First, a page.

The 6-foot, 206-pounder got off to a slow start last season with Rouyn-Noranda of the Quebec Major Junior Hockey League, but he ended the season third in the league in scoring among defensemen with 59 points, including 12 goals. He also finished with a plus-39 rating, second among the league's blueliners, and he was honored with the QMJHL defenseman of the year award.


Michael-Lee Teslak -- An undrafted free agent, Teslak signed with the organization after three years at Michigan Tech. In 25 games last season, he went 8-11-4, but had a 2.20 GAA and .918 save percentage. He played five AHL games with the Phantoms at the end of the season, going 2-2 with a 2.84 GAA and .897 save percentage.

He got into one playoff game, allowing three goals on 10 shots during the East Division final against Wilkes-Barre/Scranton.

"(Teslak) is a guy who we think of very highly," said Flyers General Manager Paul Holmgren. "He's a big, tall and very athletic kid. He has some excellent potential."

Jeremy Duchesne -- The Flyers' fourth-round pick in 2005 (No. 119) started his professional career with the Dayton Bombers of the ECHL last season, where he went 13-13-5 with a 2.97 GAA, 10th among the league's rookies, in 31 games.

He made two late appearances for the Phantoms, winning his only start.

At 6-foot and 201 pounds, Duchesne has good size but needs to work on his positioning and efficiency of movement. As one of the few goaltending prospects in the club's pipeline, he'll likely get a shot at winning a full-time spot in the AHL next season.

Jakub Kovar -- The Flyers' 2006 fourth-round pick (No. 109) had an adventurous first season in North America.

Kovar left the Czech Republic for the Oshawa Generals of the Ontario Hockey League last season, but midway through the campaign he was traded to the Windsor Spitfires. He finished second among OHL rookies with 26 wins, plus a 3.30 GAA and .897 save percentage.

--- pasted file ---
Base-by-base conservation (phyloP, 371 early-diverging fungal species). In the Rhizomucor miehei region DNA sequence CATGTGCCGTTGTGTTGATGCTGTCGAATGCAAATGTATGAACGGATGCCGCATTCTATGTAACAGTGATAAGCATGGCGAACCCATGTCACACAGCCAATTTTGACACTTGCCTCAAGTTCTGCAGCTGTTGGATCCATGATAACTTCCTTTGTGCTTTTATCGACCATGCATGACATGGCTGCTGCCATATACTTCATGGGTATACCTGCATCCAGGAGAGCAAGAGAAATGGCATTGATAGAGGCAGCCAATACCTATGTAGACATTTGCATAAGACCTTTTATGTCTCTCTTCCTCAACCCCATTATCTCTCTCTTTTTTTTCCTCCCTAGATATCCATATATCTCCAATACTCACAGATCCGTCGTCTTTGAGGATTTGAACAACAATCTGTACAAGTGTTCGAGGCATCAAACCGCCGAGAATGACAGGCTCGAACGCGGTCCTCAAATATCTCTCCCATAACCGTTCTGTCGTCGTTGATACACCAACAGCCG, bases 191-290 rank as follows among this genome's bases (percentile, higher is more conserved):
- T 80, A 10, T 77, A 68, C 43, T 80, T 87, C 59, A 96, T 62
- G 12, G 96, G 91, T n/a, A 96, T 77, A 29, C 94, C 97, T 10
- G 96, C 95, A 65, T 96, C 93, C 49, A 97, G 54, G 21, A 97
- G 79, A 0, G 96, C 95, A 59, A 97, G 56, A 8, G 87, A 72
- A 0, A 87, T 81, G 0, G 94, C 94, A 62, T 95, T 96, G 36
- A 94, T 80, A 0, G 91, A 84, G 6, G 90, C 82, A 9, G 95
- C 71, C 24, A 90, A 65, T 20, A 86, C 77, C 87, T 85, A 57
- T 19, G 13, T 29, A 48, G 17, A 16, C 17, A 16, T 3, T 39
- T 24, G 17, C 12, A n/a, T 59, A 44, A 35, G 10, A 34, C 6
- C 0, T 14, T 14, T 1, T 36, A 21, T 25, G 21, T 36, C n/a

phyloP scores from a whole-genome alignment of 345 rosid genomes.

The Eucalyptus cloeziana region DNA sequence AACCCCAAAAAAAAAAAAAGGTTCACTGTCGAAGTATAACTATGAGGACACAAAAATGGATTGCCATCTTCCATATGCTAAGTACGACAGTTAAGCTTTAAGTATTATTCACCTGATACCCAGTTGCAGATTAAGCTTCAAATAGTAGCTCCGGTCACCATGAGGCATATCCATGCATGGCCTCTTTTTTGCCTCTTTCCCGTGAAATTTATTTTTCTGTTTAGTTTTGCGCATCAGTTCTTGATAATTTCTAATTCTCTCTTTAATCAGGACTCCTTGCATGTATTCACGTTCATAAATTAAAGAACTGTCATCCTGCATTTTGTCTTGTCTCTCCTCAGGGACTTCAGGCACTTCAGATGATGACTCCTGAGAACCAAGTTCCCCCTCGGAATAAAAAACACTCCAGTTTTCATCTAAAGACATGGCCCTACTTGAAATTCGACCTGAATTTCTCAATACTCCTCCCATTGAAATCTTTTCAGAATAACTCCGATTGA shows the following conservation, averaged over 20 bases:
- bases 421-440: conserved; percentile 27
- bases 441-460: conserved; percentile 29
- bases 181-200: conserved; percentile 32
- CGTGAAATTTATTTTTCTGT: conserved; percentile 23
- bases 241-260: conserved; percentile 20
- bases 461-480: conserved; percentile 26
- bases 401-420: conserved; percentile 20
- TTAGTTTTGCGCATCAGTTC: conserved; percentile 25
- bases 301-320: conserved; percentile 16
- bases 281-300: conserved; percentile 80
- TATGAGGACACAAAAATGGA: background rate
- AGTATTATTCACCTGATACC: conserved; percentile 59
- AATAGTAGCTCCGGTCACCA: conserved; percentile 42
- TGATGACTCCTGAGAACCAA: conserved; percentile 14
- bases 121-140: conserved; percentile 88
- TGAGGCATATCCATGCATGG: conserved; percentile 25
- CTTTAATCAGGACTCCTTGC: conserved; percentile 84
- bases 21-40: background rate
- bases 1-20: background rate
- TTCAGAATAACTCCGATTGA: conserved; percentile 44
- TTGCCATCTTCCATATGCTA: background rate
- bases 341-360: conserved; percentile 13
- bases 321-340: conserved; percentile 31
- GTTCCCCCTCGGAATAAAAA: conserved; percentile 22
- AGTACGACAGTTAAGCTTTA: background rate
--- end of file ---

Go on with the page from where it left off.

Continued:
"This was his first season in North America, playing at the major-junior level, and we like what we've seen so far," said Pryor. "It's not easy to make that transition from the European rinks, but he did a fine job. He made some good strides and also handled that midseason trade very well. That says a lot about his character."

Jacob DeSerres -- One of the glaring holes in the Flyers' developmental system is a lack of goaltending prospects. They certainly addressed that need in selecting DeSerres from Seattle of the Western Hockey League with their second third-round pick (No. 84) in the 2008 Draft, which they acquired from Washington along with defenseman Steve Eminger for the No. 27 overall choice.

DeSerres tied for the WHL lead with a .922 save percentage last season. The 6-2, 195-pounder went 20-11 with a 2.28 goals-against average and three shutouts in 34 games.

Contact Adam Kimelman at